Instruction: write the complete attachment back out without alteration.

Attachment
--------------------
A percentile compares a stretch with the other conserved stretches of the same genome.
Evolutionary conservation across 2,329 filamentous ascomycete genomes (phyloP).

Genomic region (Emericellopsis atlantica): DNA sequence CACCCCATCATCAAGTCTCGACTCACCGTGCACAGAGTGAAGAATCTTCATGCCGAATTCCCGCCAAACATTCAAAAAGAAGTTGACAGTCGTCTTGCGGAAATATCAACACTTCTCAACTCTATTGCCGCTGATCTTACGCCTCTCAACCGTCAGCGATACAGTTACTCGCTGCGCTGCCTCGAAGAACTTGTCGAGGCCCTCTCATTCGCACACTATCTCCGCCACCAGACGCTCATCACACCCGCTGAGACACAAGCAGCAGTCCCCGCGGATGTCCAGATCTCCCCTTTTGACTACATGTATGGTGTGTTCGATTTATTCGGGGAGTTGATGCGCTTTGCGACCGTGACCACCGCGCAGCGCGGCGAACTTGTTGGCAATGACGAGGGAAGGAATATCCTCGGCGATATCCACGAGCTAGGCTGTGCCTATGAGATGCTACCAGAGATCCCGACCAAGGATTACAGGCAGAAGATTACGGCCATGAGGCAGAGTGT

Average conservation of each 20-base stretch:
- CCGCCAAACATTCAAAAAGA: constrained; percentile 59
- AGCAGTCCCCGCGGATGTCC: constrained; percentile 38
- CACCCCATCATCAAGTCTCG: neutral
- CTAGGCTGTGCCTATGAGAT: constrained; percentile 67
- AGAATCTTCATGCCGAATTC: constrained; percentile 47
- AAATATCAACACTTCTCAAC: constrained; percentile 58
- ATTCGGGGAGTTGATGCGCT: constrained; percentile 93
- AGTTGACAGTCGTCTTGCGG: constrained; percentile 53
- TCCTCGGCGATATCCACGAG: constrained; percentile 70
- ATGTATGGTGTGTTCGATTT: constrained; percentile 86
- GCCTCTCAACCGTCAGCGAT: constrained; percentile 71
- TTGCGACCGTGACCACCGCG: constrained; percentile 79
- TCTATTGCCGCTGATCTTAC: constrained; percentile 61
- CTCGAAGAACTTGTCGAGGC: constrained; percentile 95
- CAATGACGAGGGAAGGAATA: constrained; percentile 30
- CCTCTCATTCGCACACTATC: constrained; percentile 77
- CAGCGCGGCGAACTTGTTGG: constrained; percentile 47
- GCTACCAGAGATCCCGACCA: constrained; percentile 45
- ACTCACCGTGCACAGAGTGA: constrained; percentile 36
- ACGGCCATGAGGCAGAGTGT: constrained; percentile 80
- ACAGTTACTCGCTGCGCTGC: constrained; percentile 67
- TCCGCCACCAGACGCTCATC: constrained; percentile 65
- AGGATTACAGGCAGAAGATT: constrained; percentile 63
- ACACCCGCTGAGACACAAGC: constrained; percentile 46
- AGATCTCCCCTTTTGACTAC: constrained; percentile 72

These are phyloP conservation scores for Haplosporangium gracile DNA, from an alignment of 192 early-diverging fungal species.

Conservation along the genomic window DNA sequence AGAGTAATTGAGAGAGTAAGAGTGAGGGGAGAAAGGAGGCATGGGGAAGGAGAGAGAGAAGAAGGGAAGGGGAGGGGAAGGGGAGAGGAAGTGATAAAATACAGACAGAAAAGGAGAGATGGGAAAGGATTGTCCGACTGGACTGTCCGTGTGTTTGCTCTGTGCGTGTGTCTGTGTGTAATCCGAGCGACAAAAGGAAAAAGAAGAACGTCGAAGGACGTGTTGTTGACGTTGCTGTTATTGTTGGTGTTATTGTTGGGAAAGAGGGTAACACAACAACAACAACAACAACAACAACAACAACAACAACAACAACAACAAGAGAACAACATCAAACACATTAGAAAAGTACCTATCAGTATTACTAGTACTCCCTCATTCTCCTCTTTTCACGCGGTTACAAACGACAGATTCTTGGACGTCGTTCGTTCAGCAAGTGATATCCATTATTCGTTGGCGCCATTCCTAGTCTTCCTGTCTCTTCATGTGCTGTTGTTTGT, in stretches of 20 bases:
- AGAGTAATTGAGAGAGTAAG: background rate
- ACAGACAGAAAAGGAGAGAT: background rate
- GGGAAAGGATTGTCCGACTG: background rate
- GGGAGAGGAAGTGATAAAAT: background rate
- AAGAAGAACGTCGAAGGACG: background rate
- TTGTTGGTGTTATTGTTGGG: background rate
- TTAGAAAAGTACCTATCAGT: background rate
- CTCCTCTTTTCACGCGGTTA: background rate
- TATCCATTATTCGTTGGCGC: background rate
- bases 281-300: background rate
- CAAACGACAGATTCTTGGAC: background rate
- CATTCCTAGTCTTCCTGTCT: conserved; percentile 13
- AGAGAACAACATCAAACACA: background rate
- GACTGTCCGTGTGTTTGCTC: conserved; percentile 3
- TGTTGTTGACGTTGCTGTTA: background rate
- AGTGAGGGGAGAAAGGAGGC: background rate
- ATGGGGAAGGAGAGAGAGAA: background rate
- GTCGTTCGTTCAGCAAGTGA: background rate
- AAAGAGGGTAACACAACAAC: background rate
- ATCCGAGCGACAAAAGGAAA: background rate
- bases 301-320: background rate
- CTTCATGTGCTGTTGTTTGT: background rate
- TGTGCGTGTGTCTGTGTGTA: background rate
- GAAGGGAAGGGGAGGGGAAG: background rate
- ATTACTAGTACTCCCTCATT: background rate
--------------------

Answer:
A percentile compares a stretch with the other conserved stretches of the same genome.
Evolutionary conservation across 2,329 filamentous ascomycete genomes (phyloP).

Genomic region (Emericellopsis atlantica): DNA sequence CACCCCATCATCAAGTCTCGACTCACCGTGCACAGAGTGAAGAATCTTCATGCCGAATTCCCGCCAAACATTCAAAAAGAAGTTGACAGTCGTCTTGCGGAAATATCAACACTTCTCAACTCTATTGCCGCTGATCTTACGCCTCTCAACCGTCAGCGATACAGTTACTCGCTGCGCTGCCTCGAAGAACTTGTCGAGGCCCTCTCATTCGCACACTATCTCCGCCACCAGACGCTCATCACACCCGCTGAGACACAAGCAGCAGTCCCCGCGGATGTCCAGATCTCCCCTTTTGACTACATGTATGGTGTGTTCGATTTATTCGGGGAGTTGATGCGCTTTGCGACCGTGACCACCGCGCAGCGCGGCGAACTTGTTGGCAATGACGAGGGAAGGAATATCCTCGGCGATATCCACGAGCTAGGCTGTGCCTATGAGATGCTACCAGAGATCCCGACCAAGGATTACAGGCAGAAGATTACGGCCATGAGGCAGAGTGT

Average conservation of each 20-base stretch:
- CCGCCAAACATTCAAAAAGA: constrained; percentile 59
- AGCAGTCCCCGCGGATGTCC: constrained; percentile 38
- CACCCCATCATCAAGTCTCG: neutral
- CTAGGCTGTGCCTATGAGAT: constrained; percentile 67
- AGAATCTTCATGCCGAATTC: constrained; percentile 47
- AAATATCAACACTTCTCAAC: constrained; percentile 58
- ATTCGGGGAGTTGATGCGCT: constrained; percentile 93
- AGTTGACAGTCGTCTTGCGG: constrained; percentile 53
- TCCTCGGCGATATCCACGAG: constrained; percentile 70
- ATGTATGGTGTGTTCGATTT: constrained; percentile 86
- GCCTCTCAACCGTCAGCGAT: constrained; percentile 71
- TTGCGACCGTGACCACCGCG: constrained; percentile 79
- TCTATTGCCGCTGATCTTAC: constrained; percentile 61
- CTCGAAGAACTTGTCGAGGC: constrained; percentile 95
- CAATGACGAGGGAAGGAATA: constrained; percentile 30
- CCTCTCATTCGCACACTATC: constrained; percentile 77
- CAGCGCGGCGAACTTGTTGG: constrained; percentile 47
- GCTACCAGAGATCCCGACCA: constrained; percentile 45
- ACTCACCGTGCACAGAGTGA: constrained; percentile 36
- ACGGCCATGAGGCAGAGTGT: constrained; percentile 80
- ACAGTTACTCGCTGCGCTGC: constrained; percentile 67
- TCCGCCACCAGACGCTCATC: constrained; percentile 65
- AGGATTACAGGCAGAAGATT: constrained; percentile 63
- ACACCCGCTGAGACACAAGC: constrained; percentile 46
- AGATCTCCCCTTTTGACTAC: constrained; percentile 72

These are phyloP conservation scores for Haplosporangium gracile DNA, from an alignment of 192 early-diverging fungal species.

Conservation along the genomic window DNA sequence AGAGTAATTGAGAGAGTAAGAGTGAGGGGAGAAAGGAGGCATGGGGAAGGAGAGAGAGAAGAAGGGAAGGGGAGGGGAAGGGGAGAGGAAGTGATAAAATACAGACAGAAAAGGAGAGATGGGAAAGGATTGTCCGACTGGACTGTCCGTGTGTTTGCTCTGTGCGTGTGTCTGTGTGTAATCCGAGCGACAAAAGGAAAAAGAAGAACGTCGAAGGACGTGTTGTTGACGTTGCTGTTATTGTTGGTGTTATTGTTGGGAAAGAGGGTAACACAACAACAACAACAACAACAACAACAACAACAACAACAACAACAACAAGAGAACAACATCAAACACATTAGAAAAGTACCTATCAGTATTACTAGTACTCCCTCATTCTCCTCTTTTCACGCGGTTACAAACGACAGATTCTTGGACGTCGTTCGTTCAGCAAGTGATATCCATTATTCGTTGGCGCCATTCCTAGTCTTCCTGTCTCTTCATGTGCTGTTGTTTGT, in stretches of 20 bases:
- AGAGTAATTGAGAGAGTAAG: background rate
- ACAGACAGAAAAGGAGAGAT: background rate
- GGGAAAGGATTGTCCGACTG: background rate
- GGGAGAGGAAGTGATAAAAT: background rate
- AAGAAGAACGTCGAAGGACG: background rate
- TTGTTGGTGTTATTGTTGGG: background rate
- TTAGAAAAGTACCTATCAGT: background rate
- CTCCTCTTTTCACGCGGTTA: background rate
- TATCCATTATTCGTTGGCGC: background rate
- bases 281-300: background rate
- CAAACGACAGATTCTTGGAC: background rate
- CATTCCTAGTCTTCCTGTCT: conserved; percentile 13
- AGAGAACAACATCAAACACA: background rate
- GACTGTCCGTGTGTTTGCTC: conserved; percentile 3
- TGTTGTTGACGTTGCTGTTA: background rate
- AGTGAGGGGAGAAAGGAGGC: background rate
- ATGGGGAAGGAGAGAGAGAA: background rate
- GTCGTTCGTTCAGCAAGTGA: background rate
- AAAGAGGGTAACACAACAAC: background rate
- ATCCGAGCGACAAAAGGAAA: background rate
- bases 301-320: background rate
- CTTCATGTGCTGTTGTTTGT: background rate
- TGTGCGTGTGTCTGTGTGTA: background rate
- GAAGGGAAGGGGAGGGGAAG: background rate
- ATTACTAGTACTCCCTCATT: background rate